Guest Essays, Opinion

Guest essay: This New Deal town’s history may be a guide to new state economy

by Randy Vealey

Those who do learn history may sometimes be fortunate enough to repeat it.

Yes, I’m standing the common saying — “Those who do not learn history are doomed to repeat it” — on its head. What I’m advocating is that one brilliant chapter of history actually should guide our state’s public and private economic future.

The example I cite is Arthurdale: a small, unincorporated Preston County town whose history is maintained by the nonprofit Arthurdale Heritage in a museum complex and other facilities, as well as through projects and events.

And also by the scores of descendants of the original homesteaders who still live there today.

In the early 1930s, faced with the extreme poverty, joblessness and hopelessness of the Great Depression, the Roosevelt administration launched numerous initiatives to counter the despair in our cities and counties across the nation.

One such initiative ensued soon after Eleanor Roosevelt visited Scotts Run in Monongalia County. The slums she saw there, where miners who had been out of work for years and their families lived, appalled her. But rather than return to Washington and wring her hands, she resolved to do something about it.

Of course, the rest is history, but the kind that was started within two weeks of her visit to Scotts Run, as plans for Arthurdale got underway in Washington.

Today, our state does not face the crushing, widespread poverty and unemployment of the 1930s, but it does face an almost similar sense of hopelessness or malaise that holds West Virginia fast in its grip.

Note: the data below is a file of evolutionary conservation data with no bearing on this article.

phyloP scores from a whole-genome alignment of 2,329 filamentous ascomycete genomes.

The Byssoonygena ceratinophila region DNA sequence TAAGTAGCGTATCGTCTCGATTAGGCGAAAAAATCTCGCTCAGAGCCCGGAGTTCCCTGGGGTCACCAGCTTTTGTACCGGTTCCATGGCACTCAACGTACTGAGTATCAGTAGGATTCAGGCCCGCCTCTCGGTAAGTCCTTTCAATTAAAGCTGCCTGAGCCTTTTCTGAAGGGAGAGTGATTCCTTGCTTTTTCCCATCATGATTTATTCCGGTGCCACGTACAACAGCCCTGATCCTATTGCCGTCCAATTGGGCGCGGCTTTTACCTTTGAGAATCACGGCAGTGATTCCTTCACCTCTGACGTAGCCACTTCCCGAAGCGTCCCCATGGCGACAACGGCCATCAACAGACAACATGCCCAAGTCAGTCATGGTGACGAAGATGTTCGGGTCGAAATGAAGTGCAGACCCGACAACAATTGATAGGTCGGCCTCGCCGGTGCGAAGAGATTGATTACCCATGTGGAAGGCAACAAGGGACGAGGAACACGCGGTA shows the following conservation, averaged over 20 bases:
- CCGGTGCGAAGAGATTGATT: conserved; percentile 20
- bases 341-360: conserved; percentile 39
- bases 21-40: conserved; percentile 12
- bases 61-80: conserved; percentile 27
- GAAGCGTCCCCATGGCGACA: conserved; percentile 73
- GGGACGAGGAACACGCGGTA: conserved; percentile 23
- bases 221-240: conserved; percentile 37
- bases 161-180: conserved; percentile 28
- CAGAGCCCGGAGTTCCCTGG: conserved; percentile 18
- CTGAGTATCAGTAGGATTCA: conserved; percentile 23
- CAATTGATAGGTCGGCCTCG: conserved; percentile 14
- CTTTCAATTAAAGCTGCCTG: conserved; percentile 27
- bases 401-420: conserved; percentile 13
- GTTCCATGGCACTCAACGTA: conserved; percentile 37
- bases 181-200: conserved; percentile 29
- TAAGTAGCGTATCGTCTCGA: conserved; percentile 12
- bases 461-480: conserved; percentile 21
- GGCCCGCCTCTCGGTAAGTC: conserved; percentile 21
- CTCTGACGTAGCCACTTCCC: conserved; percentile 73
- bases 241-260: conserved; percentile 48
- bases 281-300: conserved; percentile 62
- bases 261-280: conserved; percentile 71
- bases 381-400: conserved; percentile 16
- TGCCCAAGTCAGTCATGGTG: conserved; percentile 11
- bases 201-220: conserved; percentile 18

Look no further than most health indicators: the opioid epidemic, the sagging coal industry, a stagnant manufacturing base, per capita income, rates of higher learning, seriously flawed infrastructure, population decline and so on.

Much like the premise of the Smithsonian exhibit Crossroads: Change in Rural America, on display now at Arthurdale through Jan. 21, our state is at a crossroads of its own and of a different kind today.

At the center of that crossroads is our state’s economy, which shapes everything from our quality of life to tax revenues and from capital investments to paychecks and beyond.

No, Arthurdale is not going to change which direction we go, but it symbolizes one of the key cogs, that of tourism, in the transition to a new economy in West Virginia that, so far, continues to be underestimated.

The Justice administration in Charleston has done more for this sector of the economy than perhaps any other, starting with the reorganization of the state’s Division of Tourism and a host of initiatives from its start in 2017. But much more could and should be done.

For instance, grants to tourism-based nonprofits and private businesses for advertising in and out of state. Or facilitating public-private partnerships to fund repairs and upgrades of everything from sidewalks to plumbing at sites.

No, tourism is not going to generate the high-end jobs, income and tax revenues — at first — that extraction industries have in the past. But those extraction industries are more often floundering these days, or altogether sinking, like an aging ship.

Tourism, combined with light manufacturing — including manufacture of solar panels, food products, etc.; new kinds of crops, including hemp and bamboo; and investing in extraction of rare earth metals from acid mine drainage — and other efforts that better entrepreneurial minds than mine can develop bespeak of a new state economy.

What Arthurdale accomplished nearly a century ago — this idea of moving forward with a new, sustainable and enlightened local economy — is more relevant today than ever.

The current economy was put in place for a different kind of West Virginia, one that relied on a mining and manufacturing economy that bears little resemblance to the service, information and tourism economy of our present and our future.

The changes I see won’t be simple or overnight. But to continue muddling along as our population declines and ages, as does our economy, without new ideas that emphasize tourism will only allow those doomed parts of history to repeat themselves.

Randy Vealey is a volunteer at Arthurdale Heritage who lives in Morgantown. He’s also  a retired journalist and former opinion editor for The Dominion Post.